Duchess of Devonshire: Deborah Mitford
The Mitford Sisters: Deborah
The photograph on the left shows the Mitford brood - the six sisters and one brother who, between them, provided most of the juicy scandal during the period between the two world wars. The youngest of these, Deborah, was less sensational than some of her sisters when it came to appearing in newspaper headlines but was nevertheless a completely fascinating character.
The family was, let's say, somewhat eccentric, so it was hardly surprising that these forceful characters made the headlines.
All the family teased each other unmercifully but Deborah (who was known by the family nickname 'Debo') seemed to receive the brunt of the teasing, because she was in youngest. And her parents weren't entirely happy with producing multitudes of females and only one boy.
Indeed, Deborah says in her memoirs that one day, she decided to look at her mother's journals to see the entry for the date of her own birth - 31st March 1920. There was no entry at all. With her wry wit, Deborah concludes that her birth was rather a negligible feature of the family's history.
Family and friends
In the nineteen thirties, the Mitford bunch became acquainted with another large family. Joseph Kennedy had been appointed as the USA ambassador in London and as Debo says, caused quite a stir as no former ambassador had arrived 'with nine children attached'.
Debo became very close to JFK's sister Kathleen (known as 'Kick' - I just love the way everyone had nicknames in those days). The two girls went on to marry brothers, becoming sisters in law.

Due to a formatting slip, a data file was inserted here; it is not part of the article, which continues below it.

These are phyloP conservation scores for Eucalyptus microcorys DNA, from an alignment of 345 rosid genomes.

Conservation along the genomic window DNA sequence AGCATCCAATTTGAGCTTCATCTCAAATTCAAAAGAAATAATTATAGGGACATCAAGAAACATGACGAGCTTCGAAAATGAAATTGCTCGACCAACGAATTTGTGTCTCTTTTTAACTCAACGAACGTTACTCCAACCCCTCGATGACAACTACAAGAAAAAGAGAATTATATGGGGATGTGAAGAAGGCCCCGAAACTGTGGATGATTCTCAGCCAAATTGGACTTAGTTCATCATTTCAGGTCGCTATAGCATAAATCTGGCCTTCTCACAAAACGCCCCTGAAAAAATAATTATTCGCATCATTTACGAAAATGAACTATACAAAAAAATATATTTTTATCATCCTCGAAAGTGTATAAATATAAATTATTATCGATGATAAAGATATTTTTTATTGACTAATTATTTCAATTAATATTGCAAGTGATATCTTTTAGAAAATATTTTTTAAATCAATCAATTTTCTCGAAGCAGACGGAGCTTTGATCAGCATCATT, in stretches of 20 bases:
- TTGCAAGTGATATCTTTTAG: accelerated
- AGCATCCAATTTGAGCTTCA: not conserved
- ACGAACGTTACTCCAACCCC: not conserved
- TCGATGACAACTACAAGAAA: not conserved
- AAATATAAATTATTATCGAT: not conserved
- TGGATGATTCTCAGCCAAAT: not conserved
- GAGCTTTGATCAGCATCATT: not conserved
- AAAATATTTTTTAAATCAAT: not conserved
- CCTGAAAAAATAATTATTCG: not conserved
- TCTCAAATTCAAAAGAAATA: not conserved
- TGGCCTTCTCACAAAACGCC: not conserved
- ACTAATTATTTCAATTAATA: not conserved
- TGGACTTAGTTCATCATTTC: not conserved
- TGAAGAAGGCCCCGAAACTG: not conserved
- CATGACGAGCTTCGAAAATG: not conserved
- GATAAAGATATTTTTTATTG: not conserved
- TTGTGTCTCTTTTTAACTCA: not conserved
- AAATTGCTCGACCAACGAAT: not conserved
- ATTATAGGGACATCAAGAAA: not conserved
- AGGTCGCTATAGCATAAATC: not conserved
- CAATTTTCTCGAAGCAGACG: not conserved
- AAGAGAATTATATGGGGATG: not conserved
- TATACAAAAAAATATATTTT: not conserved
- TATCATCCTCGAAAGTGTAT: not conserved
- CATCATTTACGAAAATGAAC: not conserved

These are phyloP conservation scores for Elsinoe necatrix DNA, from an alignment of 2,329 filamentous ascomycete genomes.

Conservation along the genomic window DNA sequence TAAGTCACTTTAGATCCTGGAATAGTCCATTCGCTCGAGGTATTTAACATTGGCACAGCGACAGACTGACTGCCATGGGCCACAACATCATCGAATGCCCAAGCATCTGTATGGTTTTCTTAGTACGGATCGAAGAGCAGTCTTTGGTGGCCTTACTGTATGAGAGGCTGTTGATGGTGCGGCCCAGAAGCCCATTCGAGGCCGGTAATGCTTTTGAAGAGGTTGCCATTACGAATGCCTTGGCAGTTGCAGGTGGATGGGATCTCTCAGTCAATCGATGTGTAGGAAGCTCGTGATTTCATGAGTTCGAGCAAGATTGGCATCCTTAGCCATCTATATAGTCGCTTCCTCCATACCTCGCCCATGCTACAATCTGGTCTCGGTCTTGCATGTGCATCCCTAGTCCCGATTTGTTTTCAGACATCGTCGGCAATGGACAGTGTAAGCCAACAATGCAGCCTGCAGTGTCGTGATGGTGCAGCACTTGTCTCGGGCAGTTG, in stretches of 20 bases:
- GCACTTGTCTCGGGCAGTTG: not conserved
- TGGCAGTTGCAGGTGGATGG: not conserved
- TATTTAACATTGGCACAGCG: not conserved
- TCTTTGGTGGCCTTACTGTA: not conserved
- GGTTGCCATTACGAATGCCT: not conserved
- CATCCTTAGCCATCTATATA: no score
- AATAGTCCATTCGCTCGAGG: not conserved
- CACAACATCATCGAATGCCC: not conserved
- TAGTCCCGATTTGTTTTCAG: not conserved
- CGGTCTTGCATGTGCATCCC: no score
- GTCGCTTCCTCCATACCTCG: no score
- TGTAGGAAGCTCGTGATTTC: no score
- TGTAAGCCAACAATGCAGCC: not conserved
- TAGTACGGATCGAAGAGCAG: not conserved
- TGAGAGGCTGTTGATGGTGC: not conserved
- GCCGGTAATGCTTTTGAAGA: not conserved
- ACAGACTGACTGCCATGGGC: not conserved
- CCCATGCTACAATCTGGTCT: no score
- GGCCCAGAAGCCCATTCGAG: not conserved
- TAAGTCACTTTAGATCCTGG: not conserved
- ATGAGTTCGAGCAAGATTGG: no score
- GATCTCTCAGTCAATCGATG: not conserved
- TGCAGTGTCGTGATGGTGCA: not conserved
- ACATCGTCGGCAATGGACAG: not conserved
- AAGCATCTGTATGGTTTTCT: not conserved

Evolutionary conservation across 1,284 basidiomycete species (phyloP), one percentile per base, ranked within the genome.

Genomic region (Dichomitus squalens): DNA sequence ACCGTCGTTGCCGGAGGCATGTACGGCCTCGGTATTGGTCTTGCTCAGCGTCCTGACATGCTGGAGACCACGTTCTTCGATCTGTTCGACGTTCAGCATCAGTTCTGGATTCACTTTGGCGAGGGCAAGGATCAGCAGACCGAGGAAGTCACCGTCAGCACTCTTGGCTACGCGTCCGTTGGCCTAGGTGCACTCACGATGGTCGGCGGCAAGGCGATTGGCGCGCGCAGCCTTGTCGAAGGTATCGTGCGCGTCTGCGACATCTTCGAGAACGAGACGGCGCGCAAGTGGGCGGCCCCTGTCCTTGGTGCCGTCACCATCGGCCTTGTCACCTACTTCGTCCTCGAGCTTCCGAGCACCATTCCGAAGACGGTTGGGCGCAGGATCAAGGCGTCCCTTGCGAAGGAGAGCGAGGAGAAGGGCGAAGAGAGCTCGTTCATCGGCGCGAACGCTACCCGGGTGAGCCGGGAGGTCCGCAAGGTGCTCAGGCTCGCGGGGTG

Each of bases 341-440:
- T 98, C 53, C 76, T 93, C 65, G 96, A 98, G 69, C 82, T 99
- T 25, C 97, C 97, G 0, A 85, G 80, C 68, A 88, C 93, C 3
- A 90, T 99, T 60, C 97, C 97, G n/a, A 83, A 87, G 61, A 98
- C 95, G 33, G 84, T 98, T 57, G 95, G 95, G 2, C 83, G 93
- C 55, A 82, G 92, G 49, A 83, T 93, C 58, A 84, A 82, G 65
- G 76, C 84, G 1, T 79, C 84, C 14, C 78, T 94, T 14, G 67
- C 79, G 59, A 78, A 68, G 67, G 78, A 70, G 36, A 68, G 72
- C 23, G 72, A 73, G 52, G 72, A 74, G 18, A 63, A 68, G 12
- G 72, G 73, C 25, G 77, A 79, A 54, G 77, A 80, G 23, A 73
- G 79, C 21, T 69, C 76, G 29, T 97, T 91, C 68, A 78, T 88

In her diary, when she was eighteen years old, Debo wrote 'Danced with Jack Kennedy. Very nice but very dull.' Little did she know that he would eventually become the president of the United States and that she would attend the inauguration with other members of the family.
However, she was close to both Jack and Bobby and describes them in later years being amazingly kind people, each with a great sense of humour.
Not all the same
The family however, didn't only consort with wealthy British aristocracy and foreign ambassadors, as you can see from the photograph here. Yes, Adolf Hitler was also a part of their lives.
Debo's sisters Diana and Unity were ardent followers of Adolf Hitler, prior to the Second World War. In her memoirs, see below, she recalls her meeting with Hitler in 1937 when she, her sister Unity and their mother were entertained by the Fuhrer to afternoon tea during a visit to Germany.
It was Unity who completely besotted by Hitler and they became close friends.
However, Debo has always hotly denied the rumours that Unity was Hitler's mistress and had a baby by him. However, the rumour persists. Will we ever know the truth?
More acquaintances & family
In the photograph on the right, you see Sir Oswald Mosley (always known as 'Tom'). He became Debo's brother-in-law. Her sister Diana was married to a member of the Guinness family but embarked upon a scandalous affair with Mosley. Divorce as uncommon in those days and invariably a messy affair. Diana and Tom Mosley were later married and were very devoted to each other.
He was the founder and leader of the British Union of Fascists.